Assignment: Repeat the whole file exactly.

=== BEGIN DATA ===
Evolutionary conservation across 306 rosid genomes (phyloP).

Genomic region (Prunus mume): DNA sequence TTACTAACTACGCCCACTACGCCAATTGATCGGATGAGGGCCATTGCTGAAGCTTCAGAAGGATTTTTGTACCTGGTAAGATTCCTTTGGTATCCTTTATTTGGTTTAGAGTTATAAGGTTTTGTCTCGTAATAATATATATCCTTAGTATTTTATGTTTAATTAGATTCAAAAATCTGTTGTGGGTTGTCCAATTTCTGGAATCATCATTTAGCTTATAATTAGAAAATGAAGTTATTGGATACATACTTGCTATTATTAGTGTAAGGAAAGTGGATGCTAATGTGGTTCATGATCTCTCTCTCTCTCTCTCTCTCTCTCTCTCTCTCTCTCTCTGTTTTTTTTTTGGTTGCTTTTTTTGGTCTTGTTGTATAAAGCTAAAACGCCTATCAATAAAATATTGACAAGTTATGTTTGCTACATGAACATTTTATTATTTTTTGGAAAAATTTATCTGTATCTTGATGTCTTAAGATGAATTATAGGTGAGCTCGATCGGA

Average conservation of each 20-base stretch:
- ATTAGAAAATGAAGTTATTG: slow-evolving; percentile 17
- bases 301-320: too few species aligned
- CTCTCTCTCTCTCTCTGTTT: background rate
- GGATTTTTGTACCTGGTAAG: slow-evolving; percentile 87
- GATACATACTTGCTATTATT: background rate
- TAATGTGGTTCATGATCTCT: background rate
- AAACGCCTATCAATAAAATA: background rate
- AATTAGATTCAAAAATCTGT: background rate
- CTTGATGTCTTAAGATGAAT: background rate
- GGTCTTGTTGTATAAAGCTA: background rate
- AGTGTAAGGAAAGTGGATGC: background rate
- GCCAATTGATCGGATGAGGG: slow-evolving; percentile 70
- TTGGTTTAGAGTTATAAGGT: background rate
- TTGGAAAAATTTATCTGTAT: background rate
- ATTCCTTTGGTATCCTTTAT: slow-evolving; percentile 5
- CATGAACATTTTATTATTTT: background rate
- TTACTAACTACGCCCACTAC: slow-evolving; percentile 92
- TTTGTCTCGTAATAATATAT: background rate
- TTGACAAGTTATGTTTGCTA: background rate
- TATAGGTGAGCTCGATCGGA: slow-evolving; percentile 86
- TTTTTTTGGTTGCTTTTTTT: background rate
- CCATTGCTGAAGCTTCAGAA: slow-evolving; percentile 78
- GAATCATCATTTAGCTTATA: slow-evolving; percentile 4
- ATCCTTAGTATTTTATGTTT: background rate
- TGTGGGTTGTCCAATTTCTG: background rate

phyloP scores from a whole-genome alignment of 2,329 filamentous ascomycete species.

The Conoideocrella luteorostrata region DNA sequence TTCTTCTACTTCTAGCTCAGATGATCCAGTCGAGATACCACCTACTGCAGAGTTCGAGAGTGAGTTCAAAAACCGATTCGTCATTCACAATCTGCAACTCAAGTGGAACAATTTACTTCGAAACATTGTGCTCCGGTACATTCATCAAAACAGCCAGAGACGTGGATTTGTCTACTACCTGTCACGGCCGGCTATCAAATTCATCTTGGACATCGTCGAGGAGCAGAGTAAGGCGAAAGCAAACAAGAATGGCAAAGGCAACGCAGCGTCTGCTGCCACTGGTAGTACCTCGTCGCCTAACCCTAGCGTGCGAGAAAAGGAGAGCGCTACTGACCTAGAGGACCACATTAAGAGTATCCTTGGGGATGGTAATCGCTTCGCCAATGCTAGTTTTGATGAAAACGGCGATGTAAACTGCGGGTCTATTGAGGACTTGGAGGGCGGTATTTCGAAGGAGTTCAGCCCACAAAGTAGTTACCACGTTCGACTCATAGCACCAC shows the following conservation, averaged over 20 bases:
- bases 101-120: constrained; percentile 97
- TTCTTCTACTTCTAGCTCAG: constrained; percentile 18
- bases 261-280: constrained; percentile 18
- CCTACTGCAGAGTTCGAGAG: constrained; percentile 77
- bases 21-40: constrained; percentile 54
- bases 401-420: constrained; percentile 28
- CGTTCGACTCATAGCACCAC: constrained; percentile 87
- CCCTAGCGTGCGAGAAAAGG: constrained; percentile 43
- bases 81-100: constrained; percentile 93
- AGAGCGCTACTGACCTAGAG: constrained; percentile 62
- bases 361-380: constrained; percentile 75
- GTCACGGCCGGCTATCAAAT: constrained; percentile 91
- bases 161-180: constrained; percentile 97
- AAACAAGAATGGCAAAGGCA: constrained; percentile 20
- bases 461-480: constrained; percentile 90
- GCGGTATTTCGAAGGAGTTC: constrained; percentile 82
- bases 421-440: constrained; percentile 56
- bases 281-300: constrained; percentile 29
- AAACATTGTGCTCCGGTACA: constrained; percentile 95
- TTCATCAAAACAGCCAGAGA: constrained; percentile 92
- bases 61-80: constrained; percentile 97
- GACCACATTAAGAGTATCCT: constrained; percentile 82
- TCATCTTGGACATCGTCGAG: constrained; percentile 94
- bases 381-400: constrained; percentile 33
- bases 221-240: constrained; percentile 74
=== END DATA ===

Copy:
Evolutionary conservation across 306 rosid genomes (phyloP).

Genomic region (Prunus mume): DNA sequence TTACTAACTACGCCCACTACGCCAATTGATCGGATGAGGGCCATTGCTGAAGCTTCAGAAGGATTTTTGTACCTGGTAAGATTCCTTTGGTATCCTTTATTTGGTTTAGAGTTATAAGGTTTTGTCTCGTAATAATATATATCCTTAGTATTTTATGTTTAATTAGATTCAAAAATCTGTTGTGGGTTGTCCAATTTCTGGAATCATCATTTAGCTTATAATTAGAAAATGAAGTTATTGGATACATACTTGCTATTATTAGTGTAAGGAAAGTGGATGCTAATGTGGTTCATGATCTCTCTCTCTCTCTCTCTCTCTCTCTCTCTCTCTCTCTCTGTTTTTTTTTTGGTTGCTTTTTTTGGTCTTGTTGTATAAAGCTAAAACGCCTATCAATAAAATATTGACAAGTTATGTTTGCTACATGAACATTTTATTATTTTTTGGAAAAATTTATCTGTATCTTGATGTCTTAAGATGAATTATAGGTGAGCTCGATCGGA

Average conservation of each 20-base stretch:
- ATTAGAAAATGAAGTTATTG: slow-evolving; percentile 17
- bases 301-320: too few species aligned
- CTCTCTCTCTCTCTCTGTTT: background rate
- GGATTTTTGTACCTGGTAAG: slow-evolving; percentile 87
- GATACATACTTGCTATTATT: background rate
- TAATGTGGTTCATGATCTCT: background rate
- AAACGCCTATCAATAAAATA: background rate
- AATTAGATTCAAAAATCTGT: background rate
- CTTGATGTCTTAAGATGAAT: background rate
- GGTCTTGTTGTATAAAGCTA: background rate
- AGTGTAAGGAAAGTGGATGC: background rate
- GCCAATTGATCGGATGAGGG: slow-evolving; percentile 70
- TTGGTTTAGAGTTATAAGGT: background rate
- TTGGAAAAATTTATCTGTAT: background rate
- ATTCCTTTGGTATCCTTTAT: slow-evolving; percentile 5
- CATGAACATTTTATTATTTT: background rate
- TTACTAACTACGCCCACTAC: slow-evolving; percentile 92
- TTTGTCTCGTAATAATATAT: background rate
- TTGACAAGTTATGTTTGCTA: background rate
- TATAGGTGAGCTCGATCGGA: slow-evolving; percentile 86
- TTTTTTTGGTTGCTTTTTTT: background rate
- CCATTGCTGAAGCTTCAGAA: slow-evolving; percentile 78
- GAATCATCATTTAGCTTATA: slow-evolving; percentile 4
- ATCCTTAGTATTTTATGTTT: background rate
- TGTGGGTTGTCCAATTTCTG: background rate

phyloP scores from a whole-genome alignment of 2,329 filamentous ascomycete species.

The Conoideocrella luteorostrata region DNA sequence TTCTTCTACTTCTAGCTCAGATGATCCAGTCGAGATACCACCTACTGCAGAGTTCGAGAGTGAGTTCAAAAACCGATTCGTCATTCACAATCTGCAACTCAAGTGGAACAATTTACTTCGAAACATTGTGCTCCGGTACATTCATCAAAACAGCCAGAGACGTGGATTTGTCTACTACCTGTCACGGCCGGCTATCAAATTCATCTTGGACATCGTCGAGGAGCAGAGTAAGGCGAAAGCAAACAAGAATGGCAAAGGCAACGCAGCGTCTGCTGCCACTGGTAGTACCTCGTCGCCTAACCCTAGCGTGCGAGAAAAGGAGAGCGCTACTGACCTAGAGGACCACATTAAGAGTATCCTTGGGGATGGTAATCGCTTCGCCAATGCTAGTTTTGATGAAAACGGCGATGTAAACTGCGGGTCTATTGAGGACTTGGAGGGCGGTATTTCGAAGGAGTTCAGCCCACAAAGTAGTTACCACGTTCGACTCATAGCACCAC shows the following conservation, averaged over 20 bases:
- bases 101-120: constrained; percentile 97
- TTCTTCTACTTCTAGCTCAG: constrained; percentile 18
- bases 261-280: constrained; percentile 18
- CCTACTGCAGAGTTCGAGAG: constrained; percentile 77
- bases 21-40: constrained; percentile 54
- bases 401-420: constrained; percentile 28
- CGTTCGACTCATAGCACCAC: constrained; percentile 87
- CCCTAGCGTGCGAGAAAAGG: constrained; percentile 43
- bases 81-100: constrained; percentile 93
- AGAGCGCTACTGACCTAGAG: constrained; percentile 62
- bases 361-380: constrained; percentile 75
- GTCACGGCCGGCTATCAAAT: constrained; percentile 91
- bases 161-180: constrained; percentile 97
- AAACAAGAATGGCAAAGGCA: constrained; percentile 20
- bases 461-480: constrained; percentile 90
- GCGGTATTTCGAAGGAGTTC: constrained; percentile 82
- bases 421-440: constrained; percentile 56
- bases 281-300: constrained; percentile 29
- AAACATTGTGCTCCGGTACA: constrained; percentile 95
- TTCATCAAAACAGCCAGAGA: constrained; percentile 92
- bases 61-80: constrained; percentile 97
- GACCACATTAAGAGTATCCT: constrained; percentile 82
- TCATCTTGGACATCGTCGAG: constrained; percentile 94
- bases 381-400: constrained; percentile 33
- bases 221-240: constrained; percentile 74